You are that, Tat Tvam Asi (in Sanskrit language).
This is the famous saying from a very old text in India called the Upanishads. Actually this is from one of the oldest called THE Chandogya Upanishad from the Vedic period about 3-4000 years ago. There are no authors of the 108 Upanishads texts known, yet the Upanishads are seen as one of the most important scriptures of human kind and have inspired many philosophers and thinkers.
What keeps us from not recognizing that?
Some people say : Make no distinction…The moment you make an distinction, ..you are lost and far removed from Oneness.
Maya – the great illusion…
The Ultimate reality is the pond
Where you see your face swimming in when you look in it.
Mevlana Jakaluddin Rumi says:
A secret turning in us
Makes the universe turn
Head unaware of feet
And feet head. Neither cares
They keep turning
Ignorance of our mind…
What is real? It cannot be grasped with the logical mind
The eyes see something different
The brain computes the image.
Or like on scientist said: “Oh I do not want to turn around because I am afraid there is a soup of electrons and turning behind me.”
Things are definitely not the way they seem to be.
Mevlana Jalaluddin Rumi the famous Sufi poet says
Our eyes do not see you but we have this excuse:
Eyes See surface not reality
Though we keep hoping
In this lovely place
The Inner Being and the Outer are identical.
The Upanishads and the famous saying You are that
Or Thou art that tries to describe this very well.
It says literally ‘That thou are’..
Thou are That
Thou is It is the innermost Self, stripped of all egoistic tendencies. It is Ātman
The Ātman or the innermost core of our self seems of ur Inner being has no individuality. Yet it is the same as Brahman in the Infinite Cosmos.
That is the the Brahman which is the common Reality behind everything in the cosmos is the same as the essential Divinity, the Greater Inner Being named Atman, within you.
We seem to be identifying two things: one that is unlimited and unconditioned, and one that is limited and conditioned.
That these two are the same is the content of the statement
Tat Tvam Asi (in Sanskrit language).
You are THAT. Thou art THAT
Again in other words
Brahman, The Absolute consciousness is the ultimate, both transcendent and immanent, the sum total of all that ever is, was, or shall be. It is the All That Is.
The word Atman means the immortal perfect Spirit of any living creature us, but also plants or animals.
This is expressed in the Upanishadic by unknown Seer:
Atman The Inner and Brahman The Outer are One and the same is one of the greatest contributions made to the thought of the world
Jesus Christ said in Philippi C 34
If you are not making below to above or left to right or behind to the front you cannot move into the kingdom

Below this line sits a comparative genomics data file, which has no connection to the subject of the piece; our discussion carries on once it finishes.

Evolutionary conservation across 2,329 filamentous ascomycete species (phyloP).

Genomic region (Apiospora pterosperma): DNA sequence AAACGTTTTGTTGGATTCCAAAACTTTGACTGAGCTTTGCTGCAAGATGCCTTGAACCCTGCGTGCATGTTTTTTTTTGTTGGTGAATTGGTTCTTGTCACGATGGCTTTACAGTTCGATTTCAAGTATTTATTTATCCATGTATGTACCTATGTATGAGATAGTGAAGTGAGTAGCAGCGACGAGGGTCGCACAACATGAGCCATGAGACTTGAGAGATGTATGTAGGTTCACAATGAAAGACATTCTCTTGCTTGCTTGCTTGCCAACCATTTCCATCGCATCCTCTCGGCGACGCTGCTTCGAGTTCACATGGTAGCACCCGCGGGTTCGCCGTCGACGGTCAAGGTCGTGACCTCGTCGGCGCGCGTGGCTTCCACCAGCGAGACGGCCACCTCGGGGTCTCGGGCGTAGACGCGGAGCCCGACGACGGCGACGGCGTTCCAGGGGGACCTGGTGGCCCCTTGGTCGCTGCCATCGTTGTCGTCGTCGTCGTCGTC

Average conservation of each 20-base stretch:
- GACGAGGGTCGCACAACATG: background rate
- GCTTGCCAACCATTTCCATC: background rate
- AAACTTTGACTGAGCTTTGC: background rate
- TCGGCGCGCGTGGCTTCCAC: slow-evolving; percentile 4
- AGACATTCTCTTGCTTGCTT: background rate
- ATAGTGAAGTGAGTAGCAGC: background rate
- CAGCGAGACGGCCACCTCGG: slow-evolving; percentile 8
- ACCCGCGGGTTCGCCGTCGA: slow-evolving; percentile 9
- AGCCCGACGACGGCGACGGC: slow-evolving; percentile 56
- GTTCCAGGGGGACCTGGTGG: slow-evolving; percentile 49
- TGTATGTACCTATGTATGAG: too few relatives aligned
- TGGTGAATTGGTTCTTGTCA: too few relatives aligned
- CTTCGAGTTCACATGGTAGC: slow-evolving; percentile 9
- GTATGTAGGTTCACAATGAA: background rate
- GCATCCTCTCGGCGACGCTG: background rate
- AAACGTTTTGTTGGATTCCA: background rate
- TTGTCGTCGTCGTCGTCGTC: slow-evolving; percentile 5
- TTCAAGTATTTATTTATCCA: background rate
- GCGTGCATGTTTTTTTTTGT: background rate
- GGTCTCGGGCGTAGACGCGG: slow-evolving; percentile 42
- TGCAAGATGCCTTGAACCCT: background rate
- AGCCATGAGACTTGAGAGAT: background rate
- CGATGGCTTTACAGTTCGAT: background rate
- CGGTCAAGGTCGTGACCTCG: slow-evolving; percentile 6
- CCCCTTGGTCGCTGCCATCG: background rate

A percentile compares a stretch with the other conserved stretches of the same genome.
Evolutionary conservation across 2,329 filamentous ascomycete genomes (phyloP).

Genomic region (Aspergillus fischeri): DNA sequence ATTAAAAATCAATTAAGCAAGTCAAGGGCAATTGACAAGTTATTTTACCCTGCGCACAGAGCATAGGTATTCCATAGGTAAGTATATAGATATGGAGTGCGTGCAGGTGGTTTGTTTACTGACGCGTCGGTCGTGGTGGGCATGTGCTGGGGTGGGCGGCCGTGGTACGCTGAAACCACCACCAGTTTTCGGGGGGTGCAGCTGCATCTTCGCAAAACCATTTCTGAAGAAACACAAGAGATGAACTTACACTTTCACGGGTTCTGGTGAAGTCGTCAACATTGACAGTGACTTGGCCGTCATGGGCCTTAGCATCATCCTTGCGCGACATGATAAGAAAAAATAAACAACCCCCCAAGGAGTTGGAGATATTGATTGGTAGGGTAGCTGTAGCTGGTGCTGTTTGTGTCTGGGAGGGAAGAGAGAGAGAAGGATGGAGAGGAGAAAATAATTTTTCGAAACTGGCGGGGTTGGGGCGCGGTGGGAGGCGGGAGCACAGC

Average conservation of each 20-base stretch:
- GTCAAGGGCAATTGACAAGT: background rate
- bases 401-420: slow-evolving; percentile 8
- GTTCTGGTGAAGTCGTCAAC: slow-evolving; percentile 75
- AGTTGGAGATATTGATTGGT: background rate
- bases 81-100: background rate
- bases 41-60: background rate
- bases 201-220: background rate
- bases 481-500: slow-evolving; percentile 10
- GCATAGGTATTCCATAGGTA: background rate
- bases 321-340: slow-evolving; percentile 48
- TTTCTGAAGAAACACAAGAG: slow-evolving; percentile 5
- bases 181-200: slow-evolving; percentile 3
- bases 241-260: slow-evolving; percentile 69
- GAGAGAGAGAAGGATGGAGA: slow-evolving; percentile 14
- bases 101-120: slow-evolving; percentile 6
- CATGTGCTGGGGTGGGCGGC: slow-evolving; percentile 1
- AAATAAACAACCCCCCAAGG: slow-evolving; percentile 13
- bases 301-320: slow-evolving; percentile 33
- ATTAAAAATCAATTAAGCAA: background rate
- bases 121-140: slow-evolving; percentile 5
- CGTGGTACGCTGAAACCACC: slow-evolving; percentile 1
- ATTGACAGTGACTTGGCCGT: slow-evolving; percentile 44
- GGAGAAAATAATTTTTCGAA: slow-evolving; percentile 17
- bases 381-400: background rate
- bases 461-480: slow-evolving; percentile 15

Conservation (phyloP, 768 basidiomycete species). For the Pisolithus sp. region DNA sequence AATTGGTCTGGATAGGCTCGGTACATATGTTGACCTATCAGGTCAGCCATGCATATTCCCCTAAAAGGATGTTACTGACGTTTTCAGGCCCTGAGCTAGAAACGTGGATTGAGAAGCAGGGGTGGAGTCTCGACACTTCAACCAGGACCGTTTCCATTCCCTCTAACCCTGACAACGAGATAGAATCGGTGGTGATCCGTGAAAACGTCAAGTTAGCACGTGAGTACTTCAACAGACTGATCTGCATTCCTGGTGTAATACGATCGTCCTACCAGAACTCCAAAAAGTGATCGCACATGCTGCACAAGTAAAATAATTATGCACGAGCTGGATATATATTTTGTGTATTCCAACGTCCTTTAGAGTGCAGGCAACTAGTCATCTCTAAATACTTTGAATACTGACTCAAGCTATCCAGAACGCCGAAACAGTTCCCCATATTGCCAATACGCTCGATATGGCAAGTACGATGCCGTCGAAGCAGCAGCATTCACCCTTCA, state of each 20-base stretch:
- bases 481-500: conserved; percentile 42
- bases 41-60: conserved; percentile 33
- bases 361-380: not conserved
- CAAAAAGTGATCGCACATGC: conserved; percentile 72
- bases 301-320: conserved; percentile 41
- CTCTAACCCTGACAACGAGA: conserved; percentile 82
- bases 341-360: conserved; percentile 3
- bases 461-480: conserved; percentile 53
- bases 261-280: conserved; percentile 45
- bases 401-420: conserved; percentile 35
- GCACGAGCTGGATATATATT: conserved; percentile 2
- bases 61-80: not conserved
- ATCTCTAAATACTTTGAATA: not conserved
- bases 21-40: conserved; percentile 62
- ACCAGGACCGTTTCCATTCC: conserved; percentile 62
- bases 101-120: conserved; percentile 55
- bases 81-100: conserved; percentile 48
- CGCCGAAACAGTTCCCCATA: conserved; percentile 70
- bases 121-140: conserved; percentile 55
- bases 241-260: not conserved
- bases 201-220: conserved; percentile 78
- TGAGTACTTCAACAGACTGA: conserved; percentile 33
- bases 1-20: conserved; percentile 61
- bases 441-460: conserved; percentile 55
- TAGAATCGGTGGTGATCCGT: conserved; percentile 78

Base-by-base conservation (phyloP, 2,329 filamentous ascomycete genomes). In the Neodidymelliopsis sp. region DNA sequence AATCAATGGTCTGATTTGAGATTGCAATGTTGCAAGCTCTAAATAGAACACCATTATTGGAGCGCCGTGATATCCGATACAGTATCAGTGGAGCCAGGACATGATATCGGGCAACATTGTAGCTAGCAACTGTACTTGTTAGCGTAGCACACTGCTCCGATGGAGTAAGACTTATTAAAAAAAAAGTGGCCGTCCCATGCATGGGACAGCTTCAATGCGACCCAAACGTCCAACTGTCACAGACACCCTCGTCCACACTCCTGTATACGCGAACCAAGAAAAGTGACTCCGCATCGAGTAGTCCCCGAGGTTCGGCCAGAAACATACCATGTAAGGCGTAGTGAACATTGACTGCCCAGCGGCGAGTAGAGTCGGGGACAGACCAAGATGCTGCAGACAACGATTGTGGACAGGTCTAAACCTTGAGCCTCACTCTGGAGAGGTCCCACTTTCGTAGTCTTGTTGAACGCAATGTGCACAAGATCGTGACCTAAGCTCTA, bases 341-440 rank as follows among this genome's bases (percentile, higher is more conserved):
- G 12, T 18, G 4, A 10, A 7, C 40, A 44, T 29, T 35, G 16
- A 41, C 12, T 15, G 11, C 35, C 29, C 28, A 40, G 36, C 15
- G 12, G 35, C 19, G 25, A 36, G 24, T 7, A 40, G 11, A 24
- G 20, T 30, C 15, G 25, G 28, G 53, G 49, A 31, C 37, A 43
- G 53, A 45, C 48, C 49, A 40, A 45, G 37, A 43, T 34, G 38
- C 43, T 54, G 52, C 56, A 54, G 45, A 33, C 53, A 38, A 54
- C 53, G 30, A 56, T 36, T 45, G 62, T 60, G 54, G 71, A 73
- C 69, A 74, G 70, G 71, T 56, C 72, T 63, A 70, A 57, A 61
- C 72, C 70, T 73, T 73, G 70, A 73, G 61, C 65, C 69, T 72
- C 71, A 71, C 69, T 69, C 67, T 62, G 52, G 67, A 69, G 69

This piece of food cannot be eaten
Nor this bit of wisdom found by looking
There is a secret core in everyone
Not even Gabriel can know by trying to know.
And the great word surrendering: PAUSE
As Sogyal Rinpoche the Tibetan master says in his book
Glimpse after Glimpse (by the way one of my all time favourite books)
Or as Rumi said
The center clears Knowing comes
The body is not singular like a corpse
But singular like a salt grain
Still in the side of the mountain
In one version of the meeting, Rumi was riding his donkey through the marketplace, when a man stepped in front of him and shouted, “Who is greater – Muhammad or Bestami?” In the exchange that followed Rumi became so overwhelmed by the presence before him that he fainted and fell from his donkey.
As the relationship matured between Shams and Rumi, they became inseparable, spending months together beyond human needs, relating together in mystical conversation – called “sobhet”. During this period Rumi’s disciples were all but forgotten by their teacher. They became deeply displeased and extremely jealous. Shams sensed trouble from this quarter, and felt that he needed to disappear from time to time – for his own safety and Rumi’s too. It is reported that during one of these disappearances, Rumi’s poetry writing and mystic whirling began.
After things would cool down, Shams would reappear and the episodes of being lost in each other’s company would resume. On one of these reappearances, Shams and Rumi fell at each other’s feet upon seeing each other. This was a telling moment in their relationship – remembering that the first time they met; Rumi fell in a faint at Shams feet. This time they bowed down to each other. What had begun as a master/disciple relationship had dissolved into pure loving friendship.
One winter night Shams, who was living with Rumi and his household, answered a knock at the back door. Shams disappeared, never to be seen again.
This disappearance caused in Rumi what may be called a spiritual implosion, an event in which, in the absence of the beloved, the lover falls “into himself” and disappears into his own emptiness.
Mewlana Jalaluddin Rumi writes about The Beloved
One day you will take me completely out of my self
I ll do what the angels cannot do
Your eyelash will write on my cheek
The poem that hasn’t been thought of
Water from your spring
What was in that candles light
That opened and consumed me so quickly
Come back my friend, The form of your love
Is not a crated form
Nothing can help me but tht beauty
There was a dawn I remember
When my soul heard something
From your soul. I drank water
From your spring and felt
Translated by Coleman Barks who is seen asone of the best translator of the works of Rumi.